Yes, the accuracy and stability left much to be desired. However, the simple achievement of having that many things on screen—many of which were controlled by real people — was just downright impressive. Bear in mind that the only weapon players had available was a torpedo launcher, meaning that each player ship was spawning 5 or 10 additional entities at a time. There were even random space rocks scattered about. I locked on to one or two and blew them to pieces just because I could.

Unfortunately, much of the EVE Aether Wars tech demo was smoke and mirrors in many respects. I often would find the scenery changing entirely as I hit some kind of invisible border, almost as if I were hopping servers. At one point, I tried to fly towards the large capital ships in the background, only to find that they would shrink back into the distance after I had flown for a few seconds. I had no sense of the scale of the arena, but I wouldn’t have noticed this trickery if I hadn’t been looking for it.

EVE Aether Wars | A shaky first step to something greater

EVE Aether Wars

So, did EVE Aether Wars succeed? As a tech demo, absolutely. Hadean Games proved right then and there that they could have nearly 15,000 players simultaneously connected and not crash the server. Anyone who has messed around with game development has, at some point, crashed their own game because they loaded up with too much junk or made it too inefficient. (I certainly have!) That is no small feat.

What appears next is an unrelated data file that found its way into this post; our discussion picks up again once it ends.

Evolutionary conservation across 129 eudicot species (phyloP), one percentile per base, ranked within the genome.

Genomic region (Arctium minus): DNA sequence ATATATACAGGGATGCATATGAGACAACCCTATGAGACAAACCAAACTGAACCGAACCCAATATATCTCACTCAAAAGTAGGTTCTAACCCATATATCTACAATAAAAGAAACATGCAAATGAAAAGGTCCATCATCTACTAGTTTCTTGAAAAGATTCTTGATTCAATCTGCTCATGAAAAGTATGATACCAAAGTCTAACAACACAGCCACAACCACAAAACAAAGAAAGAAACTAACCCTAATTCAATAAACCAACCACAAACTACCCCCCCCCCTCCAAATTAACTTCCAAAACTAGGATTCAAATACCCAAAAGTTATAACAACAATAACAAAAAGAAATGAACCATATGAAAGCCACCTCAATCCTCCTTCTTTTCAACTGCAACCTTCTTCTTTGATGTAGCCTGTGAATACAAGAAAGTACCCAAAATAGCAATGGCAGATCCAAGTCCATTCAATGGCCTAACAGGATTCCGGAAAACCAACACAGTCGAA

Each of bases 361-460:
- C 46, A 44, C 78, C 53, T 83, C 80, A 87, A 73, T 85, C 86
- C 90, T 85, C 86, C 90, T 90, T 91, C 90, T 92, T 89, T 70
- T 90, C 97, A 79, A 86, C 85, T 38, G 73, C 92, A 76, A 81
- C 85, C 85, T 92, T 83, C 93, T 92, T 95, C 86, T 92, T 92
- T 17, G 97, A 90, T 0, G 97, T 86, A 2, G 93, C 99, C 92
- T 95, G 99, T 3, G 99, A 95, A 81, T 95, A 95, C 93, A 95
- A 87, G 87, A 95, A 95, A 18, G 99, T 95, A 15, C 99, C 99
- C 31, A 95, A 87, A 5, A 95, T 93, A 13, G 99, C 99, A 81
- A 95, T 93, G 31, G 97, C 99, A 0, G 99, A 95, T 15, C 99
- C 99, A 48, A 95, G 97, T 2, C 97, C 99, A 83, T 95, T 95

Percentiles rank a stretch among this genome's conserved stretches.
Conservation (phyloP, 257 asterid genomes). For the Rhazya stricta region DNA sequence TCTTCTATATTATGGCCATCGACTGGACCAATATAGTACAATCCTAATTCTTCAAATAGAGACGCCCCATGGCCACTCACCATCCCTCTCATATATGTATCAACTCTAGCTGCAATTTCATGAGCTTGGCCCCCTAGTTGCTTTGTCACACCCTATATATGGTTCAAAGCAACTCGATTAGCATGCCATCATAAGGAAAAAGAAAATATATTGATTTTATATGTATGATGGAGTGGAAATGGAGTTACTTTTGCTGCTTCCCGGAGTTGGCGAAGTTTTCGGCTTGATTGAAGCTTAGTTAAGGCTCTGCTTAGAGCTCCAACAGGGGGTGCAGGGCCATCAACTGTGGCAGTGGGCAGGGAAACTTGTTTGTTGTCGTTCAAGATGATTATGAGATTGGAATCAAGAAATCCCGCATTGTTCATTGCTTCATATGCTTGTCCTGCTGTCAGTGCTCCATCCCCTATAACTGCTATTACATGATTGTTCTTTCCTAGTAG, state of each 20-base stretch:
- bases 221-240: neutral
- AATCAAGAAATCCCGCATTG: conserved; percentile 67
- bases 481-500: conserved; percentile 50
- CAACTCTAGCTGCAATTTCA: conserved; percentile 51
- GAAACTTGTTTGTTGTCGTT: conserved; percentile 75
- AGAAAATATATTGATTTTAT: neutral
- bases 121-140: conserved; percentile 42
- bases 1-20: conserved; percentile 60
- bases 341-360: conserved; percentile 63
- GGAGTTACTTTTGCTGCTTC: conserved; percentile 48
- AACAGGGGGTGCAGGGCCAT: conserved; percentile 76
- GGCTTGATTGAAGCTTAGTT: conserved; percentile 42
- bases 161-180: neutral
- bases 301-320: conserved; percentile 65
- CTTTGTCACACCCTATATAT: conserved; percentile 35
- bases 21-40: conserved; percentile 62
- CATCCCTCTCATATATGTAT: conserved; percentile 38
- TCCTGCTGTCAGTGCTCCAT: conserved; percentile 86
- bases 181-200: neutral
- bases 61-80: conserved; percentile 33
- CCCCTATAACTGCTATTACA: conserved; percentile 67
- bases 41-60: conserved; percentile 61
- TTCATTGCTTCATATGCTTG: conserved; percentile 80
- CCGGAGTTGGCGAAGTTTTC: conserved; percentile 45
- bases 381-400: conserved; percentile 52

While it made for a great tech demo, EVE Aether Wars failed terribly as a game. Players (and projectiles) vanished into thin air, shots never landed consistently, and the world was awash with rubber-banding. The “game” part of this tech demo showed that a lot of work needed to be done.

However, one must consider the utility of an engine. Trying to make a first-person shooter in RPG Maker would be sheer insanity — it’s just not built for that. EVE Aether Wars went for a space combat simulation and it ended up being a pretty poor experience, but the sheer number of simultaneously connected clients could be used to the advantage of another style of game. Any kind of game slightly less reliant on millisecond-perfect hits (like, say, EVE Online) could probably be tuned to run fairly well.

The key takeaway is this: the Aether Engine misses the mark as a high-precision engine for a space combat game, but it absolutely can work for something slower-paced like EVE Online. If they do decide to go forward with this project, I can certainly see it changing the future of EVE Online and any other game that thinks to implement it.